The road to peace is long in the Democratic Republic of Congo.

By March 5, 2004

Congo-Kinshasa (MNN)–Six rebel factions in the Congo’s northeast have agreed to demobilize their fighters and give up their weapons. This follows a rough transition from wartime to peace for the thousands of soldiers.

A similar transition is taking place in Congo’s churches. Baptist World Aid’s Paul Montecute explains his observations from a recent visit. “Somebody who is a child soldier needs so much from us as well as the Gospel of Jesus Christ. People who are hungry, people who have been abused in all kinds of ways need a great deal of help. So it was encouraging to see the way the churches and the church leaders were reaching out to people.”

Church leaders issued a challenge to Baptist churches to reach and evangelize each resident in Central Africa who has not yet found Jesus Christ and to make disciples. It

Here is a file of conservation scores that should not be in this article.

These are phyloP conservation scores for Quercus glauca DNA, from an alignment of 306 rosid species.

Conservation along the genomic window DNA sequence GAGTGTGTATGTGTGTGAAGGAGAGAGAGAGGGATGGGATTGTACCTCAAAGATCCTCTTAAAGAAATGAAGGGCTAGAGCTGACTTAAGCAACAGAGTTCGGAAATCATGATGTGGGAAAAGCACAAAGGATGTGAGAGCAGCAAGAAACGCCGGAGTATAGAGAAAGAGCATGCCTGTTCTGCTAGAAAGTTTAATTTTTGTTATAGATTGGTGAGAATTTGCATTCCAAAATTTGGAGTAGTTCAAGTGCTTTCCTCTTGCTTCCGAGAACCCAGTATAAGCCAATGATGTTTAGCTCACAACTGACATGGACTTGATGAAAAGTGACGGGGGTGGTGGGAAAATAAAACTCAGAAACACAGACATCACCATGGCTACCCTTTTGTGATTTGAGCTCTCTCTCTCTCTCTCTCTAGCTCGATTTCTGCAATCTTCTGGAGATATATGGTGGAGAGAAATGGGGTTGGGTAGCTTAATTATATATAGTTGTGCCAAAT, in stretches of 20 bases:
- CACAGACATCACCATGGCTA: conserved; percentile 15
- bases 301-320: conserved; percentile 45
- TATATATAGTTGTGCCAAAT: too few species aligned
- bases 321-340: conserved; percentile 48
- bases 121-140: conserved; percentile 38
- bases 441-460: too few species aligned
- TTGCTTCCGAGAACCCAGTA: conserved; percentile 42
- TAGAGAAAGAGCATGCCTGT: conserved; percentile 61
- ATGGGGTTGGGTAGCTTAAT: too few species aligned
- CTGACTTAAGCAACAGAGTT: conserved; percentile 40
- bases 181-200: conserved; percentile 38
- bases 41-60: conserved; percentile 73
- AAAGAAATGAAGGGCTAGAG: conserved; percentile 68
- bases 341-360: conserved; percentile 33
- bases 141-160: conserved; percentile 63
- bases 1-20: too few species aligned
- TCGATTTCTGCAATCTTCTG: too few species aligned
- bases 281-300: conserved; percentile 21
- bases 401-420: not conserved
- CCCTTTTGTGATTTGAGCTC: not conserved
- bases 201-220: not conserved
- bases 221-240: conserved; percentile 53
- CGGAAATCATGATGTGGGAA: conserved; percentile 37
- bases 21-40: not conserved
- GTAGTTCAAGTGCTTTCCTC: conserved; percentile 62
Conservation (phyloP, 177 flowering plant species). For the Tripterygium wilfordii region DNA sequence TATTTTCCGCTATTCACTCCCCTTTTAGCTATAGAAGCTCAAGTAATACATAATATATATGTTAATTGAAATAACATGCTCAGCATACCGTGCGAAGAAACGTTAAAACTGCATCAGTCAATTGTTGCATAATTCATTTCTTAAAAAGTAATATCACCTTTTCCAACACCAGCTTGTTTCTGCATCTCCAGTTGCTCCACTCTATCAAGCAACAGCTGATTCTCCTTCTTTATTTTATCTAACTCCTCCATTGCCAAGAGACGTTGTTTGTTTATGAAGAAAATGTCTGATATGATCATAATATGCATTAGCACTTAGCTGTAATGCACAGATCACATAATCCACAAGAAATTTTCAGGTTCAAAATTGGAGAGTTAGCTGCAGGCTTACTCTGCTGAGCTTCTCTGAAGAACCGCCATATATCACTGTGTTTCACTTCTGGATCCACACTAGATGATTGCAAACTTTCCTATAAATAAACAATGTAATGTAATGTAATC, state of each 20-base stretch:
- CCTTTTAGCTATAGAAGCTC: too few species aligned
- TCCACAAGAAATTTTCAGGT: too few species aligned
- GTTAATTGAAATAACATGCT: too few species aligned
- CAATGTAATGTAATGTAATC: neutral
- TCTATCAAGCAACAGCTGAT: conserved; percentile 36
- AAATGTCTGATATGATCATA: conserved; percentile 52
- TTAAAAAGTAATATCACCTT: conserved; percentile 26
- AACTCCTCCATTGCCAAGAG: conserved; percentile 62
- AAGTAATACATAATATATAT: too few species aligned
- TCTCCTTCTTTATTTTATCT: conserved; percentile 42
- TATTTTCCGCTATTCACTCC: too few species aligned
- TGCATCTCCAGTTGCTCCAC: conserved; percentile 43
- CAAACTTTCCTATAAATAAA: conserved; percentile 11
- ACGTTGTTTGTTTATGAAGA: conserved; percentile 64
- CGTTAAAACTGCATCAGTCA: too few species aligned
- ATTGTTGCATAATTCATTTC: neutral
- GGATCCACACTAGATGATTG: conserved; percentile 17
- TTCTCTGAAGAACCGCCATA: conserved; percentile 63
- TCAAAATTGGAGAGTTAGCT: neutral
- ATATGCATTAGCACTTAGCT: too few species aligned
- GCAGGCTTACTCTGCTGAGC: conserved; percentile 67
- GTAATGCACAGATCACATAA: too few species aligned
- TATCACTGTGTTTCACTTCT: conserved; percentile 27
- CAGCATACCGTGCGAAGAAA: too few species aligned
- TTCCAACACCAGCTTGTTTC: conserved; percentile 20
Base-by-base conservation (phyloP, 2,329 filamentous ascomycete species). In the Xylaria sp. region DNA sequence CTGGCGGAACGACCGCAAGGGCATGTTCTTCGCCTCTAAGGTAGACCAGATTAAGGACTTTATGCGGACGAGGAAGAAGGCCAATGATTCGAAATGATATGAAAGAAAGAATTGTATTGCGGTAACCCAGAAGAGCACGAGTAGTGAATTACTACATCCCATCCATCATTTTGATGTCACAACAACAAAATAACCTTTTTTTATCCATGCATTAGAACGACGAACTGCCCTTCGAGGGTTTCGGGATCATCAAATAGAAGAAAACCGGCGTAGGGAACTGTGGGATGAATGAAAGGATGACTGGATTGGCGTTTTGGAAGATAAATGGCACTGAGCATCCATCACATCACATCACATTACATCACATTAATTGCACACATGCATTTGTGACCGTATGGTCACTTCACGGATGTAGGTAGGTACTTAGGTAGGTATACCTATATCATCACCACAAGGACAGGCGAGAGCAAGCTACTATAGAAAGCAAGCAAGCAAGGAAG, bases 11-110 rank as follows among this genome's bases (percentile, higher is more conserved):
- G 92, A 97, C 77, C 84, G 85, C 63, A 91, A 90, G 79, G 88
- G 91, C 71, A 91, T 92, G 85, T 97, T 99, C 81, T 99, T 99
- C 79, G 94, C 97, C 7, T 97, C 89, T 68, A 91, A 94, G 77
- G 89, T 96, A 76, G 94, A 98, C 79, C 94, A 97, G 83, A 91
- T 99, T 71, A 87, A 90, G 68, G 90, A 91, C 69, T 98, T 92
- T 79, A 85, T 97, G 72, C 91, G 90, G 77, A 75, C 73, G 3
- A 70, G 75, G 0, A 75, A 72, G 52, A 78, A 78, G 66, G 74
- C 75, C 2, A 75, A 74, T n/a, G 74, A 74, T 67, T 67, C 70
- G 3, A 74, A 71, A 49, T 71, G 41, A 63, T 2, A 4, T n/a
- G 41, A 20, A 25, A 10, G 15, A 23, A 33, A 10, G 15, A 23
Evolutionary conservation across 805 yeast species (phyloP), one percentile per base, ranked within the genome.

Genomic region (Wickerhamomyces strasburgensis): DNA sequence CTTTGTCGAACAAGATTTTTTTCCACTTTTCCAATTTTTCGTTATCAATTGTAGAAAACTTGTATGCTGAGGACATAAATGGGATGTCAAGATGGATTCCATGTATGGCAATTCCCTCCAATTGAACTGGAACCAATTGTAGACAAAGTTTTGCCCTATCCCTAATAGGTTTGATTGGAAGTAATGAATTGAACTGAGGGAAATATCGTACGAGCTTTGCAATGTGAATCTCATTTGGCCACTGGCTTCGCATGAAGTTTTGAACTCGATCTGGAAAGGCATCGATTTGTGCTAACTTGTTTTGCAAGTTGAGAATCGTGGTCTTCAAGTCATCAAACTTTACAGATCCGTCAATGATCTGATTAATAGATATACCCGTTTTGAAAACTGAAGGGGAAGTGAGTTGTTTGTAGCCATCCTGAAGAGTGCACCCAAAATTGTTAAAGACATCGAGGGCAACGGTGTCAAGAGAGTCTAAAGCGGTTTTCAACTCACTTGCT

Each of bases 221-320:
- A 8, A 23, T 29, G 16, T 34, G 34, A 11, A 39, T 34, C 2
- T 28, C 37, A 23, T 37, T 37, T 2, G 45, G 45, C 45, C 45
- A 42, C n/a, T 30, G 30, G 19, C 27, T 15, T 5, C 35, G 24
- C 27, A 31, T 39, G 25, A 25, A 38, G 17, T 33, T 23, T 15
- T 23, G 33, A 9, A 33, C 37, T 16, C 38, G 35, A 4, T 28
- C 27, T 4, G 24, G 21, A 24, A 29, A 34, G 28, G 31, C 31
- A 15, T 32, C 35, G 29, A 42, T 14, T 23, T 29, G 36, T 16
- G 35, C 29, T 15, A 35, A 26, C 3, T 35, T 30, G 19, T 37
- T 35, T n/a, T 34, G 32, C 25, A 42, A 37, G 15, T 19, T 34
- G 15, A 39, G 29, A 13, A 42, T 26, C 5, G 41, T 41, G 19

s among three key areas of growth for African churches according to Andre Bokundoa, president of All Africa Baptist Fellowship.

Bokundoa went on to encourage African Baptists to present the Gospel of Jesus Christ in a holistic way to include both salvation from sin and “liberation of all aspects of the human being.” Baptists also need to integrate that Christian faith in the culture of each of the nation, “so that each member of the Body of Christ in central Africa may internalize the Word of God and live it in authentic way.”

Montecute says Christian leaders were warned that the price of peace in Africa will be high. “The price of war was high, but the price of peace is going to be high as well because there’s a lot of uncertainty which has got to be resolved there, and that is obviously going to take time. There’s going to be a lot of effort, a lot of energy put to bringing about peace in that country.”

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